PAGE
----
Yes it is a private not for profit university and it turns out it's actually cheaper than most of the schools I have access to. Can you tell me what mathematics the curriculum is missing? I would like to at some point progress to a masters and I want to make sure my math is up to par. Also, I choose a Computer Science Major with a minor in Computer Information Systems... which is really only 2 additional courses, but I figured why not. Do you think the computer science curriculum is missing some staple CS course work that I should be looking for?

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#29
Members - Reputation: **604**

Posted 23 January 2010 - 04:39 PM

Quote:

Original post by Runicode

Yes it is a private not for profit university and it turns out it's actually cheaper than most of the schools I have access to. Can you tell me what mathematics the curriculum is missing? I would like to at some point progress to a masters and I want to make sure my math is up to par. Also, I choose a Computer Science Major with a minor in Computer Information Systems... which is really only 2 additional courses, but I figured why not. Do you think the computer science curriculum is missing some staple CS course work that I should be looking for?

Well, since I know SMC is also attending a California state school for his CS degree he probably meant "Linear Algebra" since it's mandatory for most schools now especially with the increased importance of graphics. All the other core CS courses seem to be there which usually includes several programming classes, and several computer architecture coures, data structures and algorithms.

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#30
Members - Reputation: **292**

Posted 25 January 2010 - 10:20 AM

Multivarite Calculus (Green and Stokes theorem etc...), Probability Theory and Linear Algebra. The Applied Statistics class may be Probability Theory, but somehow I doubt it.

The only reason I am such a stickler when it comes to math classes, is you can never have enough math. If you are planning on graduate school, then you are going to be reading research papers with math, math and more math. If you get a solid foundation in mathematics at the undergrad level, you will not have such an issue when you move into graduate study.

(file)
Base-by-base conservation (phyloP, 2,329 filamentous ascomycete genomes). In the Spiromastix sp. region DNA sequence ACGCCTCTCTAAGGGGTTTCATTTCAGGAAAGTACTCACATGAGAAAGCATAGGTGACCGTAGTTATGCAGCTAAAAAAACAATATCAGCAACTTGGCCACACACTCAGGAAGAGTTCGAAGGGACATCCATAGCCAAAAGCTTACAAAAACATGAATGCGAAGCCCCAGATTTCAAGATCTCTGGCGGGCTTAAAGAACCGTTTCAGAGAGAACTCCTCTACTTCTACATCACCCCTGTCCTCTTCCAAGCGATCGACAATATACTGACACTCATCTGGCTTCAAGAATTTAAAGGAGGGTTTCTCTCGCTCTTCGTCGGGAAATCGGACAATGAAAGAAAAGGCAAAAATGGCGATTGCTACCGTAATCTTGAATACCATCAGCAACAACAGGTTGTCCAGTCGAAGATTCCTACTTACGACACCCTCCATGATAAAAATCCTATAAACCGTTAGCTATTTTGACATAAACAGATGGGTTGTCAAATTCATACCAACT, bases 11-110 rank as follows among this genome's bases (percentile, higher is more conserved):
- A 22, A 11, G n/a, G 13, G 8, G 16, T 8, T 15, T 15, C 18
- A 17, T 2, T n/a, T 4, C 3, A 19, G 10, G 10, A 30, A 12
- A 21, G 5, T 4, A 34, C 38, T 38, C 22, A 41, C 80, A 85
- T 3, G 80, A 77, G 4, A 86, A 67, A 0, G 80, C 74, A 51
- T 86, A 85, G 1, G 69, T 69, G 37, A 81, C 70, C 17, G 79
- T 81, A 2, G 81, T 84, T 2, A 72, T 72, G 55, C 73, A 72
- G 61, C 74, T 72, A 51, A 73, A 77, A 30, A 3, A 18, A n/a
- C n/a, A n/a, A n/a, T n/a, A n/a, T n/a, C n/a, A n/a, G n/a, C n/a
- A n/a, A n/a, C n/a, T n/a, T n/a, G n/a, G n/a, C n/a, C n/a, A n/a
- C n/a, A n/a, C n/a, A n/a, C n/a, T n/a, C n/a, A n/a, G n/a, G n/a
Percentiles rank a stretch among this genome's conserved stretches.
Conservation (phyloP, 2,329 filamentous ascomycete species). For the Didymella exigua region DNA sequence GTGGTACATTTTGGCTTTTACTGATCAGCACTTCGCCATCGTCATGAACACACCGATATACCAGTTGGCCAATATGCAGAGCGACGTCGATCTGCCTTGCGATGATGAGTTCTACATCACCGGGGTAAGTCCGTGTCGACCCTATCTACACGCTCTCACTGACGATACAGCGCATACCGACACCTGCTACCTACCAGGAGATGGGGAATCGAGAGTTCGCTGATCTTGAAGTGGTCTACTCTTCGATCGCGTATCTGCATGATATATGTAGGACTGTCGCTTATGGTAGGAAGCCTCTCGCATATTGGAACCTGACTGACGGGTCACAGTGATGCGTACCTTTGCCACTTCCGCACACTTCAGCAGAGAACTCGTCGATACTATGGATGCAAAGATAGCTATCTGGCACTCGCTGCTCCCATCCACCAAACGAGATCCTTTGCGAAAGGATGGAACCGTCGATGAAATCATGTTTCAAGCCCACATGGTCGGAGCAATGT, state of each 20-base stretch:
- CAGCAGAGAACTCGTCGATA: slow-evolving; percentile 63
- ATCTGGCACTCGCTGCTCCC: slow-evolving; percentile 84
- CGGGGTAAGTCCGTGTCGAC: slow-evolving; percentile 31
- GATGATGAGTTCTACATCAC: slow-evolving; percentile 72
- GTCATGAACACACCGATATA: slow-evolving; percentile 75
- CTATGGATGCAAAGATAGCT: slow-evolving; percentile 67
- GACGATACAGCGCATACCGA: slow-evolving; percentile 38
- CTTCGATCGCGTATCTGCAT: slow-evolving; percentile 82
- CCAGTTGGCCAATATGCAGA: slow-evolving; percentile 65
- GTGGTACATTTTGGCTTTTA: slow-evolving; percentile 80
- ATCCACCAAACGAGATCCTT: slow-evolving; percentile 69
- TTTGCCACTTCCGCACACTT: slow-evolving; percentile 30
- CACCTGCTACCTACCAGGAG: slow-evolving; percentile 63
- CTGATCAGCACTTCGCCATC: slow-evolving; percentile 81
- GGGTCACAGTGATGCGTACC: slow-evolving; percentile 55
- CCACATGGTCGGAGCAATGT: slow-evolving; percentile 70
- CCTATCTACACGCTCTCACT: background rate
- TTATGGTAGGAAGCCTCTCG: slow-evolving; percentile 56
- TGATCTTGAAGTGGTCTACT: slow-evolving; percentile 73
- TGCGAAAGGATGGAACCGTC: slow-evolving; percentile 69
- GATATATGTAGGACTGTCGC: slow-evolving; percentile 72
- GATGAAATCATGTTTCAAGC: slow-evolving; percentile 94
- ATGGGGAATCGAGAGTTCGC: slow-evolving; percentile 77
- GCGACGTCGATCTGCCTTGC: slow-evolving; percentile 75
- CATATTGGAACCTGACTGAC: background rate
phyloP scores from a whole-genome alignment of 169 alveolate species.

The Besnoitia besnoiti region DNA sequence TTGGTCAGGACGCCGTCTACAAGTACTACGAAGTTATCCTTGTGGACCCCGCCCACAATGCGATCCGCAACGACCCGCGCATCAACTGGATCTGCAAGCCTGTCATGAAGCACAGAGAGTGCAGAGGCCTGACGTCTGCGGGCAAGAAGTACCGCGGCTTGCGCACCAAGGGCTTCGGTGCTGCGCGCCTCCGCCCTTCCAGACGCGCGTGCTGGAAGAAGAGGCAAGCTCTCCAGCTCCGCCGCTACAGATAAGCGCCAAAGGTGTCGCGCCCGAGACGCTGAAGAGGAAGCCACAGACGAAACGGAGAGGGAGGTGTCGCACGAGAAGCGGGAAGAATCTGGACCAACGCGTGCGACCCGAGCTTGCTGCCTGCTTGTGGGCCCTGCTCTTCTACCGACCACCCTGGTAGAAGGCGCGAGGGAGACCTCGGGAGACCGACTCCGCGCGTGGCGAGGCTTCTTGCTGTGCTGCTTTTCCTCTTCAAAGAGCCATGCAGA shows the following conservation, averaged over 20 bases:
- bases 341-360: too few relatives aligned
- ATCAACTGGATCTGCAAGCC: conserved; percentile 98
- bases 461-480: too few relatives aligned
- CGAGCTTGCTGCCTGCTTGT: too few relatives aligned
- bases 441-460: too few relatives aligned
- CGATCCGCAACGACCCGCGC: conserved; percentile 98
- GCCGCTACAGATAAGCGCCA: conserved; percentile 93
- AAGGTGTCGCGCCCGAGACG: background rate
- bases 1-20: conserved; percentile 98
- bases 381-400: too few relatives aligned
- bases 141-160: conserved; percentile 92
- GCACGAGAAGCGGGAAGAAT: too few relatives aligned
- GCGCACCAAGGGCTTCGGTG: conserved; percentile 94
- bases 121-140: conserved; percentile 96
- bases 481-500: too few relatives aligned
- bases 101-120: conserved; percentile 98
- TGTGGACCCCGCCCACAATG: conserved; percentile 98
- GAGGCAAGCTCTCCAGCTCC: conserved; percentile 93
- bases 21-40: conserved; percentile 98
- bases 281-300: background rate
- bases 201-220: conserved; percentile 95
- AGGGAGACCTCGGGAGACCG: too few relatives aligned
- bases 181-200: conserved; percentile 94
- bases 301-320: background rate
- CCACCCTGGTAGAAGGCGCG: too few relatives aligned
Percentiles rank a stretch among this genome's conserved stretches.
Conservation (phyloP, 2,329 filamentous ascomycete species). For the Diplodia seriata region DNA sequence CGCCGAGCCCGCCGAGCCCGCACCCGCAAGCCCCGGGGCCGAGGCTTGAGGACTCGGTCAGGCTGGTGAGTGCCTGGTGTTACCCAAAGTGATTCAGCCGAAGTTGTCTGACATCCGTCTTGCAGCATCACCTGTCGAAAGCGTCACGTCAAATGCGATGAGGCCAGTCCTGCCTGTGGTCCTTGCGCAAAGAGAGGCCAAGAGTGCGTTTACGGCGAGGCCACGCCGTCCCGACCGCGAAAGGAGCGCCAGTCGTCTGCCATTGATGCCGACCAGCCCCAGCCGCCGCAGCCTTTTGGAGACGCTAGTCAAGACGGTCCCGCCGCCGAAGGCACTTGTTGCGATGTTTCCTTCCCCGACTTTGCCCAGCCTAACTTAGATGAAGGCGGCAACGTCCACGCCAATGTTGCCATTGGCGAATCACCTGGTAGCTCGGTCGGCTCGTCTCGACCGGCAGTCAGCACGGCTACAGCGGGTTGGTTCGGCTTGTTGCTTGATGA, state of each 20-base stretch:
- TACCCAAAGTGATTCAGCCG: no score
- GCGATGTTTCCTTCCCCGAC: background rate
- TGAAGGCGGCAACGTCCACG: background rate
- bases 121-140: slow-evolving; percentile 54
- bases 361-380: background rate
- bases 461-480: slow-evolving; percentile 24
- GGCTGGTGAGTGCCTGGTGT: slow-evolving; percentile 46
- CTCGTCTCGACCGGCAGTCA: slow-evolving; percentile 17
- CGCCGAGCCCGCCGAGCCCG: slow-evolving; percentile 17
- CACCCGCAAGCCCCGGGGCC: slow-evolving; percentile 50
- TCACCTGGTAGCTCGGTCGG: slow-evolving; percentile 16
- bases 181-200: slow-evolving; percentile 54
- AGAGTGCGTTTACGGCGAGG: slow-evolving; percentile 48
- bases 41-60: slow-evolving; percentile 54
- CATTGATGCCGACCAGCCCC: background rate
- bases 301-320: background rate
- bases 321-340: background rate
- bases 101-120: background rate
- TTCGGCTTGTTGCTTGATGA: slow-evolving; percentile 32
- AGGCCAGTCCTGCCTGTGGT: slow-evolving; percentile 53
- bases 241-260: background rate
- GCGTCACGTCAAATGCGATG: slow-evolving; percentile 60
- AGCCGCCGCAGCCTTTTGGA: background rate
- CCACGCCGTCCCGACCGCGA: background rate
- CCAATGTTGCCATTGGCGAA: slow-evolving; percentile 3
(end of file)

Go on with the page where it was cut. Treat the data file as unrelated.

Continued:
I usually recommend taking the mathematics degree equivalent of discrete structures. At my university it is titled Sets and Logic. Essentially it is basic set theory and proofs. Partial orders, equivalence classes, functions, maps, and countability. After cutting your teeth with this class, discrete structures is child's play. I never took discrete structures. When I needed it for Algorithm Analysis I purchased a used book for $5 at amazon and looked up the things that were unfamiliar (mainly modulus math definitions). Essentially this is the class all math majors have to take before taking any upper division math classes... This is the prerequisite for Real Analysis. It is also referred to as the weeder class by professors. Many students change their major after taking this class.

Rather then a minor in CIS, how about a minor in math. This would end up to be Calc III, Linear Algebra and maybe 1 or 2 more math class. This will benifit you in the long run much more then the two extra classes for a CIS. Really consider it.

The only reason I am such a stickler when it comes to math classes, is you can never have enough math. If you are planning on graduate school, then you are going to be reading research papers with math, math and more math. If you get a solid foundation in mathematics at the undergrad level, you will not have such an issue when you move into graduate study.

I usually recommend taking the mathematics degree equivalent of discrete structures. At my university it is titled Sets and Logic. Essentially it is basic set theory and proofs. Partial orders, equivalence classes, functions, maps, and countability. After cutting your teeth with this class, discrete structures is child's play. I never took discrete structures. When I needed it for Algorithm Analysis I purchased a used book for $5 at amazon and looked up the things that were unfamiliar (mainly modulus math definitions). Essentially this is the class all math majors have to take before taking any upper division math classes... This is the prerequisite for Real Analysis. It is also referred to as the weeder class by professors. Many students change their major after taking this class.

Rather then a minor in CIS, how about a minor in math. This would end up to be Calc III, Linear Algebra and maybe 1 or 2 more math class. This will benifit you in the long run much more then the two extra classes for a CIS. Really consider it.